The Pistons Lack Depth at the Wing, and the Answer is Not in House

Jodie Meeks #20 of the Detroit Pistons drives around James Jones #1 of the Cleveland Cavaliers during the first half at Quicken Loans Arena on April 13, 2014 in Cleveland, Ohio. April 13, 2015| Credit: Jason Miller

Jodie Meeks #20 of the Detroit Pistons drives around James Jones #1 of the Cleveland Cavaliers during the first half at Quicken Loans Arena on April 13, 2014 in Cleveland, Ohio.
April 13, 2015| Credit: Jason Miller

The Pistons have run into an injury problem.

Jodie Meeks injured his foot in the second game of the season, and recently underwent a setback in the injury. He was rumored to be able to return near the All-Star Break. Now, as Vince Ellis of the Detroit Free Press tweeted out, Meeks will not participate in basketball related physical activity until at least March 1st.
The Pistons have already learned to play without Meeks, but against the Boston Celtics on Wednesday night, Detroit lost another player, one of their most valuable pieces on the team.

Shooting guard, Kentavious Caldwell-Pope, was injured late in the third quarter of the Pistons-Celtics game on Wednesday. He and Jae Crowder slipped on the same spot on the floor. While Crowder appeared to be okay after falling, Caldwell-Pope was not. He had to come out of the game, and he did not return that night.

Then on Thursday night against the New York Knicks, Caldwell-Pope missed his first game since he was a rookie. He was replaced by rookie Stanley Johnson in the starting lineup. Johnson played magnificently, nearly notching a doube-double. He finished with 22 points on 7/8 shooting, along with 9 rebounds, 5 assists, 2 steals, and a block. He played a career high 44 minutes and was a +11 in the game.

There is no doubt that Johnson was fantastic in the game, but he is a rookie. This was only his 2nd start of the season. Johnson has had his ups and downs to the season, and expecting him to come out and put up 20+ points and grab rebounds and the rate he did last night are not realistic.

Johnson is not the answer for the Pistons. He is not the guy to replace Caldwell-Pope and Meeks until they come back. This move also hinders Detroit’s bench.

Johnson was a key contributor of the bench in the first 49 games(-1 the game he started in against the Brooklyn Nets, game 51 was against the Knicks. So, Johnson has come off the bench in 49 out of the 51 games the Pistons have played in, in this season.

In his 49 games off the bench, Johnson has averaged 8.8 points, 4 rebounds, and 1.5 assists per game. This was solid production from what has been a lackluster bench unit the entire season.

Here’s Johnson’s numbers in the two games he started:

MPG: 41.5

PPG: 15.0

APG: 3.0

RPG: 6.5

SPG: 2.0

FG%: 44%

3P%: 14.3%

These numbers by Johnson are not bad, besides his ridiculously low three-point shooting percentage, but besides that, they are good numbers.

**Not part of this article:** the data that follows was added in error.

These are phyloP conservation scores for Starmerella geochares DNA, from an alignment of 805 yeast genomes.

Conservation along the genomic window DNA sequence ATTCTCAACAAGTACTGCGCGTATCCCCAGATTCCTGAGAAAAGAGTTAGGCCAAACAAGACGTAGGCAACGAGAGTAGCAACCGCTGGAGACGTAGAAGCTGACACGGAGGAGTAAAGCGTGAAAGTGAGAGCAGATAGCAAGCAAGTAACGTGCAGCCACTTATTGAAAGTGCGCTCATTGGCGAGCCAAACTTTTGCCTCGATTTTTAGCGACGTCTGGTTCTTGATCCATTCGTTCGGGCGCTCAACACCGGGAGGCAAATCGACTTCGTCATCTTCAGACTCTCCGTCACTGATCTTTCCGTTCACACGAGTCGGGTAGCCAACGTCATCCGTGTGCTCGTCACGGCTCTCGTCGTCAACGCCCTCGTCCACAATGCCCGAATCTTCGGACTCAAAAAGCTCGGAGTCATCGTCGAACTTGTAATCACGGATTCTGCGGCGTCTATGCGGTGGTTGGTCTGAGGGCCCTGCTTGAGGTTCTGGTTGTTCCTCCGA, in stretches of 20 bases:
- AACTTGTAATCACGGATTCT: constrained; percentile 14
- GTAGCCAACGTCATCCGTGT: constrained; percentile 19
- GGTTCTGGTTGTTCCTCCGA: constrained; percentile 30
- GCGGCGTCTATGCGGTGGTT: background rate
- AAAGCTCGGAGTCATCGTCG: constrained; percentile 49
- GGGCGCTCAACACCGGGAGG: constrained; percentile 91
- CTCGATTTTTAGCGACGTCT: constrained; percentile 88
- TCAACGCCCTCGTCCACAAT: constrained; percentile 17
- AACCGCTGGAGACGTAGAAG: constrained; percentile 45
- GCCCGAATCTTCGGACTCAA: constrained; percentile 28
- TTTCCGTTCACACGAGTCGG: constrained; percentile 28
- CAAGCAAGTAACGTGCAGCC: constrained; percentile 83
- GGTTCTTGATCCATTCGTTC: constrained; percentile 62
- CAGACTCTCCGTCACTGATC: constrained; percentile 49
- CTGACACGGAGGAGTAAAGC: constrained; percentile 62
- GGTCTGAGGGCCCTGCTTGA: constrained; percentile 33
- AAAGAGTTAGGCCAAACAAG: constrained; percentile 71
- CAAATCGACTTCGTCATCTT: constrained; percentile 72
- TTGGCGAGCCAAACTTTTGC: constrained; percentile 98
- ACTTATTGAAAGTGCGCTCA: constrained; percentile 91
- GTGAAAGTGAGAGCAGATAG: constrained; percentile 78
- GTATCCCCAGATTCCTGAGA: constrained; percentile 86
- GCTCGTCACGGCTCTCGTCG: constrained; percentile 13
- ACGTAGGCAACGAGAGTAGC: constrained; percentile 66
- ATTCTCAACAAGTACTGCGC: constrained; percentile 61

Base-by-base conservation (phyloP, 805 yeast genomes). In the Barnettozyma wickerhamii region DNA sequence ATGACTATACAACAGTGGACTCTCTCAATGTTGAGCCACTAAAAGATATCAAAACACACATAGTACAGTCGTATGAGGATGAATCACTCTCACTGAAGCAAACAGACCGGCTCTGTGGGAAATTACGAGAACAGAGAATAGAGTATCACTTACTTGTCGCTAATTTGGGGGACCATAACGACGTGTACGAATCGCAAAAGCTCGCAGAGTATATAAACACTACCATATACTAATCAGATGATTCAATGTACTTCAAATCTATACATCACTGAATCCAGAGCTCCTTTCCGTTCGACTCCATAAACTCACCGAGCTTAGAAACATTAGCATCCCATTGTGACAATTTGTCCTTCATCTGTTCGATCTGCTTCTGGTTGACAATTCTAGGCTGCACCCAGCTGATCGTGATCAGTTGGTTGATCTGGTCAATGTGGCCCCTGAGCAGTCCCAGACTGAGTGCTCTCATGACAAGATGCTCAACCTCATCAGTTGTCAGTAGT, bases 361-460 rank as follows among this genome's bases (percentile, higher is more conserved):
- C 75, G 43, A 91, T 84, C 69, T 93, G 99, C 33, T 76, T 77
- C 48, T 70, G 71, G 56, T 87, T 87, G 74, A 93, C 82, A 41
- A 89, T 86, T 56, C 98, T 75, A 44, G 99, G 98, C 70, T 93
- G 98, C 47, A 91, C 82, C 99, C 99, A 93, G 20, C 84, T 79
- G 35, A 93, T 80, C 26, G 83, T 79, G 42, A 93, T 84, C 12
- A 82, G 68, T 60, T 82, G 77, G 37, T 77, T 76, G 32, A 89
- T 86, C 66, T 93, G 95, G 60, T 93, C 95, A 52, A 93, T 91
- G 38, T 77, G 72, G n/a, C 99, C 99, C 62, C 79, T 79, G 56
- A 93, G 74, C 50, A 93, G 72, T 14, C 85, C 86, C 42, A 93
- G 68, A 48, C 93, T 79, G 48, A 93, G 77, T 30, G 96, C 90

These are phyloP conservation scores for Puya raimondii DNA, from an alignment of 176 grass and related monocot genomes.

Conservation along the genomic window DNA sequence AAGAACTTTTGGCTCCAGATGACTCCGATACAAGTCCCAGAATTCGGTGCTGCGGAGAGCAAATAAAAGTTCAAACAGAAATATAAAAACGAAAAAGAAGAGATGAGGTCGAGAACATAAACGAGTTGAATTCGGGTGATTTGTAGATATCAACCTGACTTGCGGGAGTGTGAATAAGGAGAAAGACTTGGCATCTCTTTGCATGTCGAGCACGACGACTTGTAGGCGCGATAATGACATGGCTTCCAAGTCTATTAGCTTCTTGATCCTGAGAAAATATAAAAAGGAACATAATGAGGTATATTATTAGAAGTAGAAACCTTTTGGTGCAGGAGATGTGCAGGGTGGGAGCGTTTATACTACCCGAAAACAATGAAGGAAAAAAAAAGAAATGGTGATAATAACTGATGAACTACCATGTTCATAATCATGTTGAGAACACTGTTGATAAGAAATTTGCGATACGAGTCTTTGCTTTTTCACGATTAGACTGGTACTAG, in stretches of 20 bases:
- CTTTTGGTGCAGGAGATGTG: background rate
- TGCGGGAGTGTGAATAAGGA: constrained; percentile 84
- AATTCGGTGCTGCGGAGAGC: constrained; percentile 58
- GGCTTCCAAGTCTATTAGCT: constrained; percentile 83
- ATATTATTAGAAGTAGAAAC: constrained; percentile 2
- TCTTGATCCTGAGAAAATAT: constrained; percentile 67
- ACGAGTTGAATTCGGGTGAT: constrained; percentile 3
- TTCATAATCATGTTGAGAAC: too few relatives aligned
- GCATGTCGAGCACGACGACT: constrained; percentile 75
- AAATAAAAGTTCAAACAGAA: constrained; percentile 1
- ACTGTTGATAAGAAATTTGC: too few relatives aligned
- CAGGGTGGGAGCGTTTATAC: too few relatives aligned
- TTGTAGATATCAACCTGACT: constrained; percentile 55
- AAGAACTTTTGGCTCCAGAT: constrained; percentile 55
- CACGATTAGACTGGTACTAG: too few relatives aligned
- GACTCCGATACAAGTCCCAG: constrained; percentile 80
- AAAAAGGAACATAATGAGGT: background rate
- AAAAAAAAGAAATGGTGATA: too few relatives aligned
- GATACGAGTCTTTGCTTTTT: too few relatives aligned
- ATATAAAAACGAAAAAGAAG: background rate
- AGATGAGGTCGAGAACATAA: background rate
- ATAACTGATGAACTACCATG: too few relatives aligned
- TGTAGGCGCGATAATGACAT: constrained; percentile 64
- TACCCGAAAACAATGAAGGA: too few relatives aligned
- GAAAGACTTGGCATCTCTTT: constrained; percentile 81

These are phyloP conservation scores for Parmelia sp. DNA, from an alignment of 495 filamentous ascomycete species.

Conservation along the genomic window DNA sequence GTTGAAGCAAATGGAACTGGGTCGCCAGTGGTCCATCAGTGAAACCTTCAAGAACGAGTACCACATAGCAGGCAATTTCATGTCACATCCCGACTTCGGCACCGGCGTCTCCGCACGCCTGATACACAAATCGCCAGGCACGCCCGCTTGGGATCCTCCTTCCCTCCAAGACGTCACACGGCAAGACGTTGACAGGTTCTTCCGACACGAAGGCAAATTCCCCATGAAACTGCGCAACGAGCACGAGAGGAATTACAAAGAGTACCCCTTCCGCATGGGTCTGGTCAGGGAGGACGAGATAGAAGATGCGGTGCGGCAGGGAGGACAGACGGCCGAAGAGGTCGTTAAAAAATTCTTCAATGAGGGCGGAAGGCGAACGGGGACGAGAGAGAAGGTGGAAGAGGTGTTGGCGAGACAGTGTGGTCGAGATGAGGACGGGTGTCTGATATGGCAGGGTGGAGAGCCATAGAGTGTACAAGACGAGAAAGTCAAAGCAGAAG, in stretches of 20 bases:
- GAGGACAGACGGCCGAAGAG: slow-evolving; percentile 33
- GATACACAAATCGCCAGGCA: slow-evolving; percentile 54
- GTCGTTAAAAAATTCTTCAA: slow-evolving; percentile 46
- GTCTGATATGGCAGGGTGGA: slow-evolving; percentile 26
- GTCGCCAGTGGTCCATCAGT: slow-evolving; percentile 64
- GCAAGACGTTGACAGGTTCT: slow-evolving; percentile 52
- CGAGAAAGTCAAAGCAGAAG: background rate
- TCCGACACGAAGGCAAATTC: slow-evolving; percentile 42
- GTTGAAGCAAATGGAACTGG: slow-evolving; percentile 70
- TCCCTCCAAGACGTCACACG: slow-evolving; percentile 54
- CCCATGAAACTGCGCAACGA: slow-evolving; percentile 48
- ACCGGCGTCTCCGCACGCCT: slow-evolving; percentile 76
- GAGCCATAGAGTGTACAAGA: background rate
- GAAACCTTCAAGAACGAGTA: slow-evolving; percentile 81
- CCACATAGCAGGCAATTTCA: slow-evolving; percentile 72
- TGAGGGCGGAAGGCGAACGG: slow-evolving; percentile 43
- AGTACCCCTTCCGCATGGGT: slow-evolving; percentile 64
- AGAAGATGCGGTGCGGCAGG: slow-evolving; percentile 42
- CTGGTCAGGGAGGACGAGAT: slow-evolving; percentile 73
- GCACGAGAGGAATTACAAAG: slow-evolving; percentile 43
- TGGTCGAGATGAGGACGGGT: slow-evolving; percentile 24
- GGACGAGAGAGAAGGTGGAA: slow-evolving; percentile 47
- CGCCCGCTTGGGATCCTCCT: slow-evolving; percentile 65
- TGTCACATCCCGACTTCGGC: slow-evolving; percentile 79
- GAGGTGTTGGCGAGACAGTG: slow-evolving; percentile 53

The problem is, Johnson can not play 40+ minutes per game.

No player, whether a rookie or 12 year veteran, is able to play 40+ minutes on a consistent, let alone perform at a high level.

Johnson is a rookie, and the expectations for him to compete at the same level of players such as Marcus Morris or Kentavious Caldwell-Pope are not realistic.

Detroit may need to go out of house to find a replacement for Caldwell-Pope and Jodie Meeks.

With another rookie, Darrun Hilliard currently receiving the backup wing minutes, Detroit needs another player to take a combination of his and Johnson’s minutes.

Before the Caldwell-Pope injury, Hilliard was not even a part of the rotation. To think that Hilliard will be a viable backup is hopeful, but not likely. I like Hilliard and think he will be a good wing down the line in his career, but he is not ready to play serious minutes yet.

Depending on how long Caldwell-Pope will be out, will determine if the Pistons need to add a rest of the season option, or a body to play just a few ticks per game.

If Caldwell-Pope could return right after the All-Star Break, than the Pistons may not even need to sign another player.

But, if Caldwell-Pope will miss time after the break, Detroit should sign another player.

They could go in multiple directions. There are a slew of talented players in the NBA D-League that should be on one of the 30 best professional basketball teams in the world. Another positive with going to the D-League, is that the D-League is most loaded at the two guard spots.

With Stan Van Gundy at the helm, Detroit will also take a good long look in the trade market. Can Gundy has been great at bringing in a player in which he gives away little to no value. He sent a 2020 2nd round draft pick to Phoenix in the summer for three players, including Marcus Morris. Depending on who is available, the Pistons will most likely make a move in the trade market.

Bottom line, the Pistons have a problem with their wing rotation. Caldwell-Pope is out for an unknown amount of time, and Meeks is not expected to contribute to Detroit this season. Van Gundy has not shown enough trust to either Darrun Hilliard or Reggie Bullock this season, which makes the likelihood of Detroit singing another wing probable.

What is most important now for the Pistons is that they do not rush back either guard. Will the Pistons stay pat at the wing, or will they make a move for another guard?

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